American Wild Plum is a fast growing, thicket forming species of the Cherry genus (Prunus americana). The flowers are stunning when mixed with Eastern Redbud (Cercis canadensis) which blooms near the same time. Like many plants in the Prunus (Cherry) genus, it is most popular with a wide variety of pollinators. It is adapted to poor rocky soils, sandy, silty, and clay bound soils, the most constricting condition to this plant along with all other plant life is compaction. No plant life thrives under those conditions. Plant American wild plum along southeastern, southern, southwestern, and western exposed wood edges after honeysuckle removal and they'll colonize through underground roots. Though if you would like wildlife, or your friends to feast on the plump-plum flavored fruits, plant multiple uncultivated (non-cultivar/clone) plants within 20-30 feet from each other and as close as 7 ft from each other to ensure cross pollination. For more information on the American Wild Plum, see this link. The thicket pattern of growth, and branching structure is also idea for nesting habit for adapted birds.  Photo Credit to Larry Reis of the plum fruit. Flowers open in April.

Eastern Redbud - Cercis Canadensis

Eastern Redbud is a commonly sold native tree that is adapted to full-sun conditions as well as partially shaded conditions. The actual root/crown of the tree can easily live for over 35 years, by pruning the old-quickly decaying wood back to the main leaders allowing new heartwood and sapwood to develop. Otherwise the original trunks will fall apart after 25-30 years on average as a very quickly growing and climaxing small tree. 

Native pollinators as well as honeybees are very well adapted to the April emerging flowers. When selecting native trees/shrubs, understand that each species plays a intricate role to the complex ecosystem that extends from deep into the soil into the sky above the canopy of a forest.  I won't deceive you by saying plant this, over that, because of this 1 select reason, such as pollinator support. Nature cannot be simplified in such a way, so a general rule of thumb is to plant some of everything to maximize diversity, based on how they occur in the wild. In the wild, Eastern Redbud occurs in prairie openings in harsh dry soils, forest openings, woodlands, and savannah. You can often find them, along with many of the other shrubs and trees listed on this blog post stretching out over creek and stream banks that naturally let light in through the canopy of the surrounding forest. For more information of the Eastern Redbud, follow this link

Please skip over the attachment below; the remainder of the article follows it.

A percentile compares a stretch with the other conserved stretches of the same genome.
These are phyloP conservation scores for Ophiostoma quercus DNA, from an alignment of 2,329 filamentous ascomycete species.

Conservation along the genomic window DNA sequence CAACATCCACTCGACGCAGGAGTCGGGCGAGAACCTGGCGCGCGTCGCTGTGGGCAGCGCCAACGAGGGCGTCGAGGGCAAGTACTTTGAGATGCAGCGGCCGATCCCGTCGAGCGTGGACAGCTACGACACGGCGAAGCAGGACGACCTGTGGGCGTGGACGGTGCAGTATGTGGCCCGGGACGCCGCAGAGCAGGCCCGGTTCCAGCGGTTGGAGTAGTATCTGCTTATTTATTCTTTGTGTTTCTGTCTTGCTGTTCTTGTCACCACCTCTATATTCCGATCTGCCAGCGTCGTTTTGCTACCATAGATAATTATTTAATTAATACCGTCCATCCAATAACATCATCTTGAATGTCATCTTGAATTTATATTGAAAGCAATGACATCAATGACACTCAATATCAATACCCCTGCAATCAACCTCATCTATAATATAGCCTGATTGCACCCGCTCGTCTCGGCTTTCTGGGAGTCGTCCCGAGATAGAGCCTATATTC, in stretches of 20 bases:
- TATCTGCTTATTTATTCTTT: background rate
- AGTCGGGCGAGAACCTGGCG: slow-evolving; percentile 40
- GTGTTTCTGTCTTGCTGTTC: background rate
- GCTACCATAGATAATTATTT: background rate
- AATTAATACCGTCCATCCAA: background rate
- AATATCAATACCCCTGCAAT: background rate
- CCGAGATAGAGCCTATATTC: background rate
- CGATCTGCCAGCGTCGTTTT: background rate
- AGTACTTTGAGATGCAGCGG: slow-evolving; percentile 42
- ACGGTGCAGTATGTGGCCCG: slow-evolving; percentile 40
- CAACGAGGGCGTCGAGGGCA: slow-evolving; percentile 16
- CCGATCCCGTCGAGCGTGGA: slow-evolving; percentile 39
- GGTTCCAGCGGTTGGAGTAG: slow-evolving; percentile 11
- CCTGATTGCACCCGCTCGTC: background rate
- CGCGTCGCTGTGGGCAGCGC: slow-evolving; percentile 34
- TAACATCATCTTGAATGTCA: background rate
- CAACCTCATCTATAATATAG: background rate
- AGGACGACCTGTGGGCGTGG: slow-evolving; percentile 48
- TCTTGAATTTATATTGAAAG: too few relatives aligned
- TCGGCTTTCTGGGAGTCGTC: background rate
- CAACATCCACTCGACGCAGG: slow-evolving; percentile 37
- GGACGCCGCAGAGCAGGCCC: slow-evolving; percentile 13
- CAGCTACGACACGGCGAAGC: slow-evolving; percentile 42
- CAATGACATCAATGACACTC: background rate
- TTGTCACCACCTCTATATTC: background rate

Partial Sun-Partial Shade Exposure (3-6 Hours Sun Exposure)

(PawPaw can take full sun, but thrives in partial sun exposure, between 3-6 hours of sun exposure)

Pawpaw - Asimina triloba

Asimina triloba-Paw Paw, is one of the better know native fruit trees of the midwest. It produces the largest fruit in the United States. Though it can grow in moist soils in full sun, it also is a great candidate for planting on Northeastern, Eastern, Western, and Northwestern faced wood edges after honeysuckle removal. They produce more fruit in the sun, but again require ample soil moisture. Locally they have niches in nearly all forest types, creating colonies on the forest floor and waiting patiently for canopy trees to fall to shoot up into the mid story and begin producing fruit/seed. The aesthetic of the tree speaks for itself. The dark green, thickly leaved, pyramidal shaped trees standout in any landscape, though they're best planted on a wood edge or in a bed surrounded by lawn so the suckers do not create a thicket where undesired. The flowers are pollinated by flies and beetles, and tend to get pollinated effectively but insects but require genetically distinct (non-clones/suckers) plants to set fruit. As long as you're willing to give them a couple of inches of water during a drought, feel free to give them over 6 hours of sun, otherwise utilize them in partially shaded/sun exposed conditions. For more information on PawPaw, follow this link.

(Blackhaw Viburnum is one of the most common and adaptable viburnums)

Blackhaw Viburnum - Viburnum prunifolium